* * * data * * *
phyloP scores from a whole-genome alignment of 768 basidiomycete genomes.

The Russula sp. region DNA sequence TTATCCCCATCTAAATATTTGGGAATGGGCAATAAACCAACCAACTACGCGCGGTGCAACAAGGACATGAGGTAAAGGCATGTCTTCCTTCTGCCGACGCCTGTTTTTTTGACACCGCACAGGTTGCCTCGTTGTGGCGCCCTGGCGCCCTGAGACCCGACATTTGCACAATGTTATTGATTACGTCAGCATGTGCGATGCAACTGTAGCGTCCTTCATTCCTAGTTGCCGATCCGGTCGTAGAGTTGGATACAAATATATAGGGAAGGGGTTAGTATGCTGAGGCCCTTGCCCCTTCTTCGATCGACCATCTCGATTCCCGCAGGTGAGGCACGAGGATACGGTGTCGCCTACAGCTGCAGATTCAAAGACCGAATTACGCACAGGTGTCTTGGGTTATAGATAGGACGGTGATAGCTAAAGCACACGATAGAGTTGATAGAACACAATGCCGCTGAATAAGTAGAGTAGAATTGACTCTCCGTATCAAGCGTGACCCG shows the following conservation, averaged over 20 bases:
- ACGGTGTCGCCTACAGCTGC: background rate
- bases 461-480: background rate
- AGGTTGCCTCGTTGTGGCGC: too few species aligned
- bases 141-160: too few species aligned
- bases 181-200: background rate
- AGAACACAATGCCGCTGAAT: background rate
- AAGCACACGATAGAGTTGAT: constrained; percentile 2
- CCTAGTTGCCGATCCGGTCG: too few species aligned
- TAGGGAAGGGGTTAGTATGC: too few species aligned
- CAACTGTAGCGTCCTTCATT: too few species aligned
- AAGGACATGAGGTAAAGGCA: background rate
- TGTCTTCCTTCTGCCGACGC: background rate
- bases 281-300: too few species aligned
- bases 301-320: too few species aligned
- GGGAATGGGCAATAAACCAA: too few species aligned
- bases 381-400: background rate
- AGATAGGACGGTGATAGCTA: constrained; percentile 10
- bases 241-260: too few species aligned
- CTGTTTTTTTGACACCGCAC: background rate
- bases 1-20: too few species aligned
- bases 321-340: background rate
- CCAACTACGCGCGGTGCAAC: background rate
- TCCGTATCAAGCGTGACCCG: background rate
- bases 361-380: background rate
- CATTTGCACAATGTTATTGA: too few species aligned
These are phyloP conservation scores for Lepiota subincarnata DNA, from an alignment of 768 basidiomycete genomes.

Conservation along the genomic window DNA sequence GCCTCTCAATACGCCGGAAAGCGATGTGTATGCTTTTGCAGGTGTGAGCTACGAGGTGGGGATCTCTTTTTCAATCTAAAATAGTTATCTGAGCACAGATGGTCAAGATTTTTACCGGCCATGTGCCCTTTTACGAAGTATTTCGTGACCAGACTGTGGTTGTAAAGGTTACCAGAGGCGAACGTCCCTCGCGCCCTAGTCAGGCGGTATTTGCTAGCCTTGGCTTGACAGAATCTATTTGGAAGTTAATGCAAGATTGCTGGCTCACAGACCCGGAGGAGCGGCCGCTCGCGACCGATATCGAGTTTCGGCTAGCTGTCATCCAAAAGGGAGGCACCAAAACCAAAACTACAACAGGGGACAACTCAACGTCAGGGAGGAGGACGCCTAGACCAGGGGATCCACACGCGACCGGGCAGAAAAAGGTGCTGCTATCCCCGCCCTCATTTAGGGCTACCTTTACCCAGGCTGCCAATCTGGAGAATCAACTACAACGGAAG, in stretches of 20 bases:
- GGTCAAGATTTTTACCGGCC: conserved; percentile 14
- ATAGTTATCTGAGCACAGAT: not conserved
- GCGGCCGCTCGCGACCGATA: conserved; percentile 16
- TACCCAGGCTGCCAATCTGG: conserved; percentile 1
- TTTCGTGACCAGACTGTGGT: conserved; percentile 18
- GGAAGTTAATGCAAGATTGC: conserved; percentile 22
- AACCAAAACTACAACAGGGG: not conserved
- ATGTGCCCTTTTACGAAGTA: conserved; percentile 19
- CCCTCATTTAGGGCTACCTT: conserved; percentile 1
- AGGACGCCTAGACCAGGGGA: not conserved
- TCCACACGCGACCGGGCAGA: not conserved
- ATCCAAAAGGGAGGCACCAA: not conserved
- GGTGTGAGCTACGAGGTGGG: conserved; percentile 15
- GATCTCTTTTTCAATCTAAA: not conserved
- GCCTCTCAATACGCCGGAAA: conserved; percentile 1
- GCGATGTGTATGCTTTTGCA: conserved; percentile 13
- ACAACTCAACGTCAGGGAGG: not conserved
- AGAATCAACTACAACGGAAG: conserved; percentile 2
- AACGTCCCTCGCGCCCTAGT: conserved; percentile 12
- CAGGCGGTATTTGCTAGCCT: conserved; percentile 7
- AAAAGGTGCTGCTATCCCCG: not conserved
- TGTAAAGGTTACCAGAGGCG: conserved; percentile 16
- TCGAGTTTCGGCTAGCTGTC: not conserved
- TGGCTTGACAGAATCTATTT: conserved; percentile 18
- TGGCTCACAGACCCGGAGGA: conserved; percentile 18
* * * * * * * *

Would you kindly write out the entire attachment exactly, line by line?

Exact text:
phyloP scores from a whole-genome alignment of 768 basidiomycete genomes.

The Russula sp. region DNA sequence TTATCCCCATCTAAATATTTGGGAATGGGCAATAAACCAACCAACTACGCGCGGTGCAACAAGGACATGAGGTAAAGGCATGTCTTCCTTCTGCCGACGCCTGTTTTTTTGACACCGCACAGGTTGCCTCGTTGTGGCGCCCTGGCGCCCTGAGACCCGACATTTGCACAATGTTATTGATTACGTCAGCATGTGCGATGCAACTGTAGCGTCCTTCATTCCTAGTTGCCGATCCGGTCGTAGAGTTGGATACAAATATATAGGGAAGGGGTTAGTATGCTGAGGCCCTTGCCCCTTCTTCGATCGACCATCTCGATTCCCGCAGGTGAGGCACGAGGATACGGTGTCGCCTACAGCTGCAGATTCAAAGACCGAATTACGCACAGGTGTCTTGGGTTATAGATAGGACGGTGATAGCTAAAGCACACGATAGAGTTGATAGAACACAATGCCGCTGAATAAGTAGAGTAGAATTGACTCTCCGTATCAAGCGTGACCCG shows the following conservation, averaged over 20 bases:
- ACGGTGTCGCCTACAGCTGC: background rate
- bases 461-480: background rate
- AGGTTGCCTCGTTGTGGCGC: too few species aligned
- bases 141-160: too few species aligned
- bases 181-200: background rate
- AGAACACAATGCCGCTGAAT: background rate
- AAGCACACGATAGAGTTGAT: constrained; percentile 2
- CCTAGTTGCCGATCCGGTCG: too few species aligned
- TAGGGAAGGGGTTAGTATGC: too few species aligned
- CAACTGTAGCGTCCTTCATT: too few species aligned
- AAGGACATGAGGTAAAGGCA: background rate
- TGTCTTCCTTCTGCCGACGC: background rate
- bases 281-300: too few species aligned
- bases 301-320: too few species aligned
- GGGAATGGGCAATAAACCAA: too few species aligned
- bases 381-400: background rate
- AGATAGGACGGTGATAGCTA: constrained; percentile 10
- bases 241-260: too few species aligned
- CTGTTTTTTTGACACCGCAC: background rate
- bases 1-20: too few species aligned
- bases 321-340: background rate
- CCAACTACGCGCGGTGCAAC: background rate
- TCCGTATCAAGCGTGACCCG: background rate
- bases 361-380: background rate
- CATTTGCACAATGTTATTGA: too few species aligned
These are phyloP conservation scores for Lepiota subincarnata DNA, from an alignment of 768 basidiomycete genomes.

Conservation along the genomic window DNA sequence GCCTCTCAATACGCCGGAAAGCGATGTGTATGCTTTTGCAGGTGTGAGCTACGAGGTGGGGATCTCTTTTTCAATCTAAAATAGTTATCTGAGCACAGATGGTCAAGATTTTTACCGGCCATGTGCCCTTTTACGAAGTATTTCGTGACCAGACTGTGGTTGTAAAGGTTACCAGAGGCGAACGTCCCTCGCGCCCTAGTCAGGCGGTATTTGCTAGCCTTGGCTTGACAGAATCTATTTGGAAGTTAATGCAAGATTGCTGGCTCACAGACCCGGAGGAGCGGCCGCTCGCGACCGATATCGAGTTTCGGCTAGCTGTCATCCAAAAGGGAGGCACCAAAACCAAAACTACAACAGGGGACAACTCAACGTCAGGGAGGAGGACGCCTAGACCAGGGGATCCACACGCGACCGGGCAGAAAAAGGTGCTGCTATCCCCGCCCTCATTTAGGGCTACCTTTACCCAGGCTGCCAATCTGGAGAATCAACTACAACGGAAG, in stretches of 20 bases:
- GGTCAAGATTTTTACCGGCC: conserved; percentile 14
- ATAGTTATCTGAGCACAGAT: not conserved
- GCGGCCGCTCGCGACCGATA: conserved; percentile 16
- TACCCAGGCTGCCAATCTGG: conserved; percentile 1
- TTTCGTGACCAGACTGTGGT: conserved; percentile 18
- GGAAGTTAATGCAAGATTGC: conserved; percentile 22
- AACCAAAACTACAACAGGGG: not conserved
- ATGTGCCCTTTTACGAAGTA: conserved; percentile 19
- CCCTCATTTAGGGCTACCTT: conserved; percentile 1
- AGGACGCCTAGACCAGGGGA: not conserved
- TCCACACGCGACCGGGCAGA: not conserved
- ATCCAAAAGGGAGGCACCAA: not conserved
- GGTGTGAGCTACGAGGTGGG: conserved; percentile 15
- GATCTCTTTTTCAATCTAAA: not conserved
- GCCTCTCAATACGCCGGAAA: conserved; percentile 1
- GCGATGTGTATGCTTTTGCA: conserved; percentile 13
- ACAACTCAACGTCAGGGAGG: not conserved
- AGAATCAACTACAACGGAAG: conserved; percentile 2
- AACGTCCCTCGCGCCCTAGT: conserved; percentile 12
- CAGGCGGTATTTGCTAGCCT: conserved; percentile 7
- AAAAGGTGCTGCTATCCCCG: not conserved
- TGTAAAGGTTACCAGAGGCG: conserved; percentile 16
- TCGAGTTTCGGCTAGCTGTC: not conserved
- TGGCTTGACAGAATCTATTT: conserved; percentile 18
- TGGCTCACAGACCCGGAGGA: conserved; percentile 18